1st Edition

Why Don't We Defend Better?
Data Breaches, Risk Management, and Public Policy

ISBN 9780367787912
Published March 31, 2021 by CRC Press
118 Pages

USD $22.95

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Book Description

The wave of data breaches raises two pressing questions: Why don’t we defend our networks better? And, what practical incentives can we create to improve our defenses? Why Don't We Defend Better?: Data Breaches, Risk Management, and Public Policy answers those questions. It distinguishes three technical sources of data breaches corresponding to three types of vulnerabilities: software, human, and network. It discusses two risk management goals: business and consumer. The authors propose mandatory anonymous reporting of information as an essential step toward better defense, as well as a general reporting requirement. They also provide a systematic overview of data breach defense, combining technological and public policy considerations.


  • Explains why data breach defense is currently often ineffective

  • Shows how to respond to the increasing frequency of data breaches

  • Combines the issues of technology, business and risk management, and legal liability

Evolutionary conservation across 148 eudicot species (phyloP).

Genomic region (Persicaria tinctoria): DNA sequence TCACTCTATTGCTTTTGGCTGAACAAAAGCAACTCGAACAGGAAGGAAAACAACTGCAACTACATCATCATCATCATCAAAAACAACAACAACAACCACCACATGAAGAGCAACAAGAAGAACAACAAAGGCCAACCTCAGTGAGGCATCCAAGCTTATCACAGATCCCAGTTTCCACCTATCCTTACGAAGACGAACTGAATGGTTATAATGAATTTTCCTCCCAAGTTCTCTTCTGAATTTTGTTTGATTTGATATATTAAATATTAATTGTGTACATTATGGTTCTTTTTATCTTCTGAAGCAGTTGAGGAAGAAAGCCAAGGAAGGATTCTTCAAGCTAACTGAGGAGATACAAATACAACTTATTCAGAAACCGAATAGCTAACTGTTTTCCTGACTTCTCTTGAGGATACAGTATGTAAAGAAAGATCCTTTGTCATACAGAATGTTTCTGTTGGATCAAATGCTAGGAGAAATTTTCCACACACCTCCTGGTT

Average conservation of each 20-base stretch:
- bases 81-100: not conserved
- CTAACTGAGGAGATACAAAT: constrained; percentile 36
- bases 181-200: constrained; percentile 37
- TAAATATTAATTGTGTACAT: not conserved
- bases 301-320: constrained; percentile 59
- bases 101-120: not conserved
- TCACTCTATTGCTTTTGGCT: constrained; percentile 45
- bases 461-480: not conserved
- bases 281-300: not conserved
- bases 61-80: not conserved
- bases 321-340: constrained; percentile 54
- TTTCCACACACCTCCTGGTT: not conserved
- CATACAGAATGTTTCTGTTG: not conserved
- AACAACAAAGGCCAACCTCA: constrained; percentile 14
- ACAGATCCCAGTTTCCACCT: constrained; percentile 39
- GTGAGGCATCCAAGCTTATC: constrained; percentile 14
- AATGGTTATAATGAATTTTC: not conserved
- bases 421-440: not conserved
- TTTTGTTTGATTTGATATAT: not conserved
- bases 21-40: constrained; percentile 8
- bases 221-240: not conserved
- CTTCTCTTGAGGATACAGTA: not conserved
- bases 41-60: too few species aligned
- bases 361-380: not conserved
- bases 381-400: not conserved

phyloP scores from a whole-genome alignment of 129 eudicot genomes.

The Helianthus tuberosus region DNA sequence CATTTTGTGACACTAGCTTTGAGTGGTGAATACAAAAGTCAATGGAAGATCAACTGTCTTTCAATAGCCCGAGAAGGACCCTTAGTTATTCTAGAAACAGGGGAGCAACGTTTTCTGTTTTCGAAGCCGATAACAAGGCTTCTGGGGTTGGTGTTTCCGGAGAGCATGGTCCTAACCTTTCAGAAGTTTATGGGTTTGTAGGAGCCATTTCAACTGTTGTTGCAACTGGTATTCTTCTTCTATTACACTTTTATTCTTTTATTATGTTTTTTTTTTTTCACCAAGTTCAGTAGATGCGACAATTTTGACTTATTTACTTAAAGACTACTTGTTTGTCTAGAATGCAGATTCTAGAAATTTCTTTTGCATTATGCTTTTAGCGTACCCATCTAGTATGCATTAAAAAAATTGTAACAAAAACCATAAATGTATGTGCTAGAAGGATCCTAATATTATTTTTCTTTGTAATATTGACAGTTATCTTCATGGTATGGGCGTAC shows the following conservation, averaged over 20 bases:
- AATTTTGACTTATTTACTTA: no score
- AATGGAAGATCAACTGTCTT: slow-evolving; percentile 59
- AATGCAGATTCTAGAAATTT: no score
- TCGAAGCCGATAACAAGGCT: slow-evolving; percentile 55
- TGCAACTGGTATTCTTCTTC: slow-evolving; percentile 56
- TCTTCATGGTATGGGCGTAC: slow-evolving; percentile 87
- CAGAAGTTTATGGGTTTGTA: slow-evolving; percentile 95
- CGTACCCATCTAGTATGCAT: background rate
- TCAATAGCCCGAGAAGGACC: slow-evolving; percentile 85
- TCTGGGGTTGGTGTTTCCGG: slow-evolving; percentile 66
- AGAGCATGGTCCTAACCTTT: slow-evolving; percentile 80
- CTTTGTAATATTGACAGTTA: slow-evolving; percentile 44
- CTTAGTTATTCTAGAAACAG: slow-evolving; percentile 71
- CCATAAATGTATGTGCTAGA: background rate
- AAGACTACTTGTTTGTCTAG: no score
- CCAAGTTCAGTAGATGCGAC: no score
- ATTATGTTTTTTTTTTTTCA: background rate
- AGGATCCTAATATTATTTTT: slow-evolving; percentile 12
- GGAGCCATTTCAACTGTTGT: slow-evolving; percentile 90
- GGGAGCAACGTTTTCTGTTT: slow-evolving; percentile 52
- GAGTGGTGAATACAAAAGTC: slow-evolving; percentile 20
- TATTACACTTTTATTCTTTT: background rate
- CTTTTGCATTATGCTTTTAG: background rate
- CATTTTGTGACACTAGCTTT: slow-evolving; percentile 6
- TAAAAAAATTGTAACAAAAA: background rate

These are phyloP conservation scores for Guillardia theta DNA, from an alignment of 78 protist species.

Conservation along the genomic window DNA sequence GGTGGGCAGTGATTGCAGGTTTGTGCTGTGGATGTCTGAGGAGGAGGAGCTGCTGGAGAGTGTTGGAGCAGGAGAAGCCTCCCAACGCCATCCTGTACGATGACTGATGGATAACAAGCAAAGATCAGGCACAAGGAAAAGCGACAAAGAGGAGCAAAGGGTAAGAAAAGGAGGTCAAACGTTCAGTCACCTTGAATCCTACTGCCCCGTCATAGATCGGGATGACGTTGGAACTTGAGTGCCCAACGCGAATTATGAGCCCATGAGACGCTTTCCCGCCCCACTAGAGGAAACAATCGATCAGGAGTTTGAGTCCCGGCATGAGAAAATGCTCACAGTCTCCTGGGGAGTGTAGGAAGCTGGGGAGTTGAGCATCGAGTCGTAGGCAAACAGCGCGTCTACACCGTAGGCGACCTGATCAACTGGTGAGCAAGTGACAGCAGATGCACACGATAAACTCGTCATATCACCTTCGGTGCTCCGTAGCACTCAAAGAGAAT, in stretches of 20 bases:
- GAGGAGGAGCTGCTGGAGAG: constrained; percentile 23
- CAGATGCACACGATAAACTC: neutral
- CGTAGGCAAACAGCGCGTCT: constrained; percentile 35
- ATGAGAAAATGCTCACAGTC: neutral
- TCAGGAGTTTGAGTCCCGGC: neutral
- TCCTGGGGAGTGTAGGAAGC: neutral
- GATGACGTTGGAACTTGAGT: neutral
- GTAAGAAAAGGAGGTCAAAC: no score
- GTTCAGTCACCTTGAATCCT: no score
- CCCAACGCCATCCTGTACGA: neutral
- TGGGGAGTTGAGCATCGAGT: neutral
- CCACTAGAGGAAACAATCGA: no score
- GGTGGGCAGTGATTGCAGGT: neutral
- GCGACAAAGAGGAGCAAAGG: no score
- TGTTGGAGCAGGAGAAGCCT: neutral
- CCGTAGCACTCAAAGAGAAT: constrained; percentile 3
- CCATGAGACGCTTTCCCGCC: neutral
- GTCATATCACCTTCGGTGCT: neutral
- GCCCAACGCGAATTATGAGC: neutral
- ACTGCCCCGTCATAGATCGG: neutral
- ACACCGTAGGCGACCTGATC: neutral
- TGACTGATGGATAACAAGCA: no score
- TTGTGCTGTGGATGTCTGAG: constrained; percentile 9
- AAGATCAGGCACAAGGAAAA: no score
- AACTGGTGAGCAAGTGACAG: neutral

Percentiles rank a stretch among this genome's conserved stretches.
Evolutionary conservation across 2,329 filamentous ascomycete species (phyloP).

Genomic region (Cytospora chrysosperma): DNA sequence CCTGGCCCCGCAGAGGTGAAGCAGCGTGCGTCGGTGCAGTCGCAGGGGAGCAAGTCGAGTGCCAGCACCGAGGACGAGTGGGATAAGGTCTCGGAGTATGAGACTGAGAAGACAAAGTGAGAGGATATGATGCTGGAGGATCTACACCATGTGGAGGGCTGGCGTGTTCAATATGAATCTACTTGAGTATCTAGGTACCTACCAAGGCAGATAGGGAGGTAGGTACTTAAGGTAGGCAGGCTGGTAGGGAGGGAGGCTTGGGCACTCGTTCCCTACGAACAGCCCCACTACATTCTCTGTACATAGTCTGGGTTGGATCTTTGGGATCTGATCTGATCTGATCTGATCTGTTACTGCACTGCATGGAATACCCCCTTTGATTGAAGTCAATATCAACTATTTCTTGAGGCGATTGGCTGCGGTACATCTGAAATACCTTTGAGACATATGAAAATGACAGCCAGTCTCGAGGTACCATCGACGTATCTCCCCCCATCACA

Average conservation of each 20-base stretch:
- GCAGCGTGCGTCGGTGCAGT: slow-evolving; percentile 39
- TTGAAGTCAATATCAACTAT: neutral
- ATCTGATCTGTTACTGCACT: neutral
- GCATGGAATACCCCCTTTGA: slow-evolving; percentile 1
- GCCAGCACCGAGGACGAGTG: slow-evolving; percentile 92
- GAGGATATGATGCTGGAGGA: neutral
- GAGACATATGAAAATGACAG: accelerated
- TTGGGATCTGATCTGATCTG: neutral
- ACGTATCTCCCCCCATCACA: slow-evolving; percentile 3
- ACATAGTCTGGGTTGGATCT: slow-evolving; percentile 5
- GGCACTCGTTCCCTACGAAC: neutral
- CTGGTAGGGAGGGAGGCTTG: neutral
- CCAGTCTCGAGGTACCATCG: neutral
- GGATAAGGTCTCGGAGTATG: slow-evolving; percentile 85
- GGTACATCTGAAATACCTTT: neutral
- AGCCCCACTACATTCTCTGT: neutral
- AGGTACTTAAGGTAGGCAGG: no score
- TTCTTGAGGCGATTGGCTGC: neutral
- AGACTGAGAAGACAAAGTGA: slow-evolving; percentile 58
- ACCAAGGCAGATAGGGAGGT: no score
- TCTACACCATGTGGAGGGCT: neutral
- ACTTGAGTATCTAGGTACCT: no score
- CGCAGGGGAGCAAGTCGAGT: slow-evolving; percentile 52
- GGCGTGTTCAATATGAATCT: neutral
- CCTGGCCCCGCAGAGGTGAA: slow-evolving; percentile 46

• Discusses the different issues faced by large versus small and medium-sized businesses (SMBs)

  • Provides a practical framework in which public policy issues about data breaches can be effectively addressed

Table of Contents

1 Introduction

2 Software Vulnerabilities

3 (Mis)management: Failing to Defend against Technical Attacks

4 A Mandatory Reporting Proposal

5 Outsourcing Security

6 The Internet of Things

7 Human Vulnerabilities

8 Seeing the Forest: An Overview of Policy Proposals

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Robert H. Sloan, PhD, is a Professor and Head of the Department of Computer Science at the University of Illinois, Chicago.

Richard Warner, PhD, is a Professor Norman and Edna Freehling Scholar at Chicago-Kent College of Law in Illinois.